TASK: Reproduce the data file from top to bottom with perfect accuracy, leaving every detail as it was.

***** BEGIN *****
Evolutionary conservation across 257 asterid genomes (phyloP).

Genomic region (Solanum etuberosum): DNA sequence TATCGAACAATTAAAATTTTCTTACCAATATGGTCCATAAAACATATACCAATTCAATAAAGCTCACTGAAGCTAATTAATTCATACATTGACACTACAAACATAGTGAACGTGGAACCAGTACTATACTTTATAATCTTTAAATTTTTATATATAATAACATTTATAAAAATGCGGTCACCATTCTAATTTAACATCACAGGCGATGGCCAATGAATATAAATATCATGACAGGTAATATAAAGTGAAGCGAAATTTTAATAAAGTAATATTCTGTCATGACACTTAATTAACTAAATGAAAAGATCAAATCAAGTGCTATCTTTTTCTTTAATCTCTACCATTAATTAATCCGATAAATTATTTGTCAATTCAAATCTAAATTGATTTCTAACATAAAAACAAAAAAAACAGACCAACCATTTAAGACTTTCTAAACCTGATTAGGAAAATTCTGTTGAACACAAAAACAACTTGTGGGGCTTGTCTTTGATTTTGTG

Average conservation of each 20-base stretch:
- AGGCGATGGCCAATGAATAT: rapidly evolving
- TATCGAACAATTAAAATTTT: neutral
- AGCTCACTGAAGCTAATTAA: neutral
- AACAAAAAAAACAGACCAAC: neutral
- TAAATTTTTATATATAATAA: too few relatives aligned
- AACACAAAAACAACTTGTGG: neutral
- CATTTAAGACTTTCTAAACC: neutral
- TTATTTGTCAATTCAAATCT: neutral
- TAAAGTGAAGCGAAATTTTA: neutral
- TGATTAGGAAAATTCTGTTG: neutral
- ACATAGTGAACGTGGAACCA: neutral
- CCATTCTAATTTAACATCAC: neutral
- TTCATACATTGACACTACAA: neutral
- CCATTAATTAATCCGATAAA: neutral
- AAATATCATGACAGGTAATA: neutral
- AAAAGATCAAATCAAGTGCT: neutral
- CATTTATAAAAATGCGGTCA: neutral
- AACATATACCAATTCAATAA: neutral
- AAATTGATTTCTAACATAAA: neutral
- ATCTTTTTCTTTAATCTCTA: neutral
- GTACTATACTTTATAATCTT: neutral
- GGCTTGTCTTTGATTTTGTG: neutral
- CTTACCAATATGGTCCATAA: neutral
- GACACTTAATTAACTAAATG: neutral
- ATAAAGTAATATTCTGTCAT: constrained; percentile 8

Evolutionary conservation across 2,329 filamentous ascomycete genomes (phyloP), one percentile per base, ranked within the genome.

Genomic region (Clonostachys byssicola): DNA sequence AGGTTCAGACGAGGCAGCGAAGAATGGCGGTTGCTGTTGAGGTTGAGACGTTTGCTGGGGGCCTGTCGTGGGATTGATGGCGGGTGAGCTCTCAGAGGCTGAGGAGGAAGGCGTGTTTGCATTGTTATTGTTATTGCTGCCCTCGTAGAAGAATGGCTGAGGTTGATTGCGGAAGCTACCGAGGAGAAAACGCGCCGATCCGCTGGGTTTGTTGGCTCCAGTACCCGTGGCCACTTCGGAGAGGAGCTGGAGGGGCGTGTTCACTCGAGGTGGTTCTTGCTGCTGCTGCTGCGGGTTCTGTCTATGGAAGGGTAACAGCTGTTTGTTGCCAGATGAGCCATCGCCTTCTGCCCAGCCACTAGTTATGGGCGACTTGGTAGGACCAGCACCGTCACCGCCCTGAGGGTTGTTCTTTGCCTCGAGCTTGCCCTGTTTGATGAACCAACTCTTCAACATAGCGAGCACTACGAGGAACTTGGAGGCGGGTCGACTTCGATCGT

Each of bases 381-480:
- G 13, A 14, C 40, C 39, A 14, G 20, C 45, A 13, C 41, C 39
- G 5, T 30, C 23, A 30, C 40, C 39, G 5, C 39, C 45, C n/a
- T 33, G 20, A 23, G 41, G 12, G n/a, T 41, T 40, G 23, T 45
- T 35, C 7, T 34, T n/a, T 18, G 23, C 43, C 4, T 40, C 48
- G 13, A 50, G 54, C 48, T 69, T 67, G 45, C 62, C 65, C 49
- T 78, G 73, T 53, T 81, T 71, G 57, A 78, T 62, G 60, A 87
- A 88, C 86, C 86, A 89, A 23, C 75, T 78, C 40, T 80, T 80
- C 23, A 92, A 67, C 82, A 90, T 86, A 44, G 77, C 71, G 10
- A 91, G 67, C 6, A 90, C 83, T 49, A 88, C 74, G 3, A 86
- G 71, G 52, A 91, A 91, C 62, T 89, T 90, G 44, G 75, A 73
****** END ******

Evolutionary conservation across 257 asterid genomes (phyloP).

Genomic region (Solanum etuberosum): DNA sequence TATCGAACAATTAAAATTTTCTTACCAATATGGTCCATAAAACATATACCAATTCAATAAAGCTCACTGAAGCTAATTAATTCATACATTGACACTACAAACATAGTGAACGTGGAACCAGTACTATACTTTATAATCTTTAAATTTTTATATATAATAACATTTATAAAAATGCGGTCACCATTCTAATTTAACATCACAGGCGATGGCCAATGAATATAAATATCATGACAGGTAATATAAAGTGAAGCGAAATTTTAATAAAGTAATATTCTGTCATGACACTTAATTAACTAAATGAAAAGATCAAATCAAGTGCTATCTTTTTCTTTAATCTCTACCATTAATTAATCCGATAAATTATTTGTCAATTCAAATCTAAATTGATTTCTAACATAAAAACAAAAAAAACAGACCAACCATTTAAGACTTTCTAAACCTGATTAGGAAAATTCTGTTGAACACAAAAACAACTTGTGGGGCTTGTCTTTGATTTTGTG

Average conservation of each 20-base stretch:
- AGGCGATGGCCAATGAATAT: rapidly evolving
- TATCGAACAATTAAAATTTT: neutral
- AGCTCACTGAAGCTAATTAA: neutral
- AACAAAAAAAACAGACCAAC: neutral
- TAAATTTTTATATATAATAA: too few relatives aligned
- AACACAAAAACAACTTGTGG: neutral
- CATTTAAGACTTTCTAAACC: neutral
- TTATTTGTCAATTCAAATCT: neutral
- TAAAGTGAAGCGAAATTTTA: neutral
- TGATTAGGAAAATTCTGTTG: neutral
- ACATAGTGAACGTGGAACCA: neutral
- CCATTCTAATTTAACATCAC: neutral
- TTCATACATTGACACTACAA: neutral
- CCATTAATTAATCCGATAAA: neutral
- AAATATCATGACAGGTAATA: neutral
- AAAAGATCAAATCAAGTGCT: neutral
- CATTTATAAAAATGCGGTCA: neutral
- AACATATACCAATTCAATAA: neutral
- AAATTGATTTCTAACATAAA: neutral
- ATCTTTTTCTTTAATCTCTA: neutral
- GTACTATACTTTATAATCTT: neutral
- GGCTTGTCTTTGATTTTGTG: neutral
- CTTACCAATATGGTCCATAA: neutral
- GACACTTAATTAACTAAATG: neutral
- ATAAAGTAATATTCTGTCAT: constrained; percentile 8

Evolutionary conservation across 2,329 filamentous ascomycete genomes (phyloP), one percentile per base, ranked within the genome.

Genomic region (Clonostachys byssicola): DNA sequence AGGTTCAGACGAGGCAGCGAAGAATGGCGGTTGCTGTTGAGGTTGAGACGTTTGCTGGGGGCCTGTCGTGGGATTGATGGCGGGTGAGCTCTCAGAGGCTGAGGAGGAAGGCGTGTTTGCATTGTTATTGTTATTGCTGCCCTCGTAGAAGAATGGCTGAGGTTGATTGCGGAAGCTACCGAGGAGAAAACGCGCCGATCCGCTGGGTTTGTTGGCTCCAGTACCCGTGGCCACTTCGGAGAGGAGCTGGAGGGGCGTGTTCACTCGAGGTGGTTCTTGCTGCTGCTGCTGCGGGTTCTGTCTATGGAAGGGTAACAGCTGTTTGTTGCCAGATGAGCCATCGCCTTCTGCCCAGCCACTAGTTATGGGCGACTTGGTAGGACCAGCACCGTCACCGCCCTGAGGGTTGTTCTTTGCCTCGAGCTTGCCCTGTTTGATGAACCAACTCTTCAACATAGCGAGCACTACGAGGAACTTGGAGGCGGGTCGACTTCGATCGT

Each of bases 381-480:
- G 13, A 14, C 40, C 39, A 14, G 20, C 45, A 13, C 41, C 39
- G 5, T 30, C 23, A 30, C 40, C 39, G 5, C 39, C 45, C n/a
- T 33, G 20, A 23, G 41, G 12, G n/a, T 41, T 40, G 23, T 45
- T 35, C 7, T 34, T n/a, T 18, G 23, C 43, C 4, T 40, C 48
- G 13, A 50, G 54, C 48, T 69, T 67, G 45, C 62, C 65, C 49
- T 78, G 73, T 53, T 81, T 71, G 57, A 78, T 62, G 60, A 87
- A 88, C 86, C 86, A 89, A 23, C 75, T 78, C 40, T 80, T 80
- C 23, A 92, A 67, C 82, A 90, T 86, A 44, G 77, C 71, G 10
- A 91, G 67, C 6, A 90, C 83, T 49, A 88, C 74, G 3, A 86
- G 71, G 52, A 91, A 91, C 62, T 89, T 90, G 44, G 75, A 73